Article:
Money Talks

December 2022

Here’s a conundrum.

In over 20 years as a recruiter, I’ve only twice persuaded a candidate to move for
less money. One was a KPMG partner who took a role with a not-for-profit and
the other was a successful investment banker who wanted to move back to his
native South Africa. But if I had a dollar for every time I’ve heard a candidate say
something along the lines of “of course, money’s not the most important thing”, I’d
probably have retired from recruitment many years ago.

In other words, it rather seems as though money is the most important thing.
This paradox is worth investigating for two reasons. Firstly, much of the world is
suffering a cost-of-living crisis. Secondly, there is an opinion abroad that the various
lockdowns have endowed us all with a more enlightened view of life and work.
According to this narrative, we now care less about money and more about such
things as culture, inclusivity and corporate purpose.

But how true is this paradigm? Can hiring managers really attract top talent without
offering top pay? And if so, what specifically are candidates looking for instead?
We attempted to answer these questions by asking 200 candidates a simple
question: If you were offered a new role, what would be your most important
consideration – the pay, the brand, the role or the culture?
The results, we think, make for interesting reading. Here are our top five takeaways

1. Money is most likely to be a candidate’s top priority, but workers are still three times as likely to prioritize something other than money.

Money is most likely to be a candidate’s top priority, but workers are still three times as likely to prioritize something other than money.

A cynic might interpret the graphic above as proof positive that the world’s workers
are still primarily motivated by cold, hard cash. And it’s true, ‘money’ was selected
by our source pool more times than any other answer. But two things are worth
pointing out. Firstly, the results are pretty damn close. Secondly, if we flip the
results on their head, we observe that 69% of respondents said something other
than money. That means any employer looking to attract top talent merely by
paying top whack, could be in for a nasty surprise. Nearly three quarters of their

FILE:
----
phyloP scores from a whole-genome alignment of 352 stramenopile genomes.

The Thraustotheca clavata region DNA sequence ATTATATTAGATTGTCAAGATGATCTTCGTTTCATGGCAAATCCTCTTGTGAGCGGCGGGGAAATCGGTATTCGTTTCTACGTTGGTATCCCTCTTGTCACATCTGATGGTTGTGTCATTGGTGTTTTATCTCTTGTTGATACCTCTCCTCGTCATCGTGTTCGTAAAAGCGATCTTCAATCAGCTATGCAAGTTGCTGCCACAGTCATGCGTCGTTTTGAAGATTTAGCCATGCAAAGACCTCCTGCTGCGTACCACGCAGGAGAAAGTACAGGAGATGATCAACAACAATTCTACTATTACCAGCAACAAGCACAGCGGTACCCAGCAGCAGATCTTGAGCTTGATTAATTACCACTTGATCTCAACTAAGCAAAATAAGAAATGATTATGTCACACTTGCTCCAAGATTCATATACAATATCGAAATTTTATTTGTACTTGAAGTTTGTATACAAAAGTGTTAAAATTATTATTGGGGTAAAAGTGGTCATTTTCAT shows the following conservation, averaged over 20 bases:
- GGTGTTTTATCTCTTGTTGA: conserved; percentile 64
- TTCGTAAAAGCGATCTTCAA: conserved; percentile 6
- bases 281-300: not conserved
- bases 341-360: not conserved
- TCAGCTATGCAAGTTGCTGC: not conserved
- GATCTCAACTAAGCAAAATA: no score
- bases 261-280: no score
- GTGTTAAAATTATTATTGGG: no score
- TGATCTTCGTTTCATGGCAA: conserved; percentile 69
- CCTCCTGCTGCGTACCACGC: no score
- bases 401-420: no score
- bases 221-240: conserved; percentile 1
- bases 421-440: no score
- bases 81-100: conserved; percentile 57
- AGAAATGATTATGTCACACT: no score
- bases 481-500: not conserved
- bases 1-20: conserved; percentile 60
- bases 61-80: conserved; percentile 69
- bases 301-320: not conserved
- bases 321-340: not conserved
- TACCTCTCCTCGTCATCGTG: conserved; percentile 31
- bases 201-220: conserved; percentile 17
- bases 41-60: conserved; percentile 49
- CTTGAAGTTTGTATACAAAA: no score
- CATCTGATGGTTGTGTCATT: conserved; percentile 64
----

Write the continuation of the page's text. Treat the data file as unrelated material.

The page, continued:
candidate pool is likely to be more interested in . . . well, what exactly?

This is where the results get really interesting. The fact is, there is no runaway
winner (or distant loser) among the four rival options – brand, pay, culture, role.
That places recruiters in a quandary because they are unable to predict candidate
sentiment with any degree of reliability. Pick a job applicant at random and there
is a roughly even chance that he/she will primarily motivated by any one of those
four key factors.

The conclusion is simple: in crafting an employee proposition, hiring managers
must now give equal weight to every aspect of a role. Yes, it needs to pay well, but
it also has to be a genuinely challenging opportunity with nice friendly colleagues
at a strong, culturally progressive brand. Easy, right?

2. Although younger workers are the ones driving workplace evolution, they are
actually far more likely to be motivated by money; meanwhile older workers
place more value upon the role itself.

Social change is often created by the young. In the last half century or so, youth
movements have highlighted such important issues as racial justice, gender
equality and concern for the environment. In the corporate world, it is the junior
ranks who have most often agitated for a more caring and inclusive workplace. But
now they’ve got it, they don’t seem to want it very much. Or rather, they want other
things slightly more.

Among workers with fewer than five years’ experience, just 7% said culture was
their most important consideration when assessing a new job. In contrast, 48%
opted for money. Admittedly, the statistics shift slightly when we look at workers
with between five- and ten-years’ experience but even among this cohort money is
comfortably the most popular answer.

What are we to make of this? Surely it can’t be the case that every young person
who speaks up about culture and purpose is merely virtue signaling. No, a more
plausible narrative is as follows: Our least experienced cohort (those with five years’
experience or less) will likely be in their first or second job. They may have college
debts and they’re almost certainly paying high rents. Naturally, money is important
to them. In addition, being at the start of their career, they are likely to view their
current job as merely a steppingstone to better things. As a result, workplace
culture is less of a priority.

By contrast, older workers are likely to be homeowners, possibly with substantial
savings and relatively affordable mortgage repayments. So while money will be
important to them (they’re also likely to have kids and college fees), it won’t be as
urgent an issue as it is to a debt-ridden graduate. Also, having long since passed
the job-hopping phase of their career, older workers are more likely to view their
current role as a longterm thing. Ergo, they value it more highly.

3. Employer efforts around EVP may be misconceived if they’re simply aimed at
attracting talent: culture is the top priority of less than a fifth of our source pool.

Out Talent Intelligence practice has worked on dozens of perception analysis
studies, typically for clients who want to find out how their EVP lands with a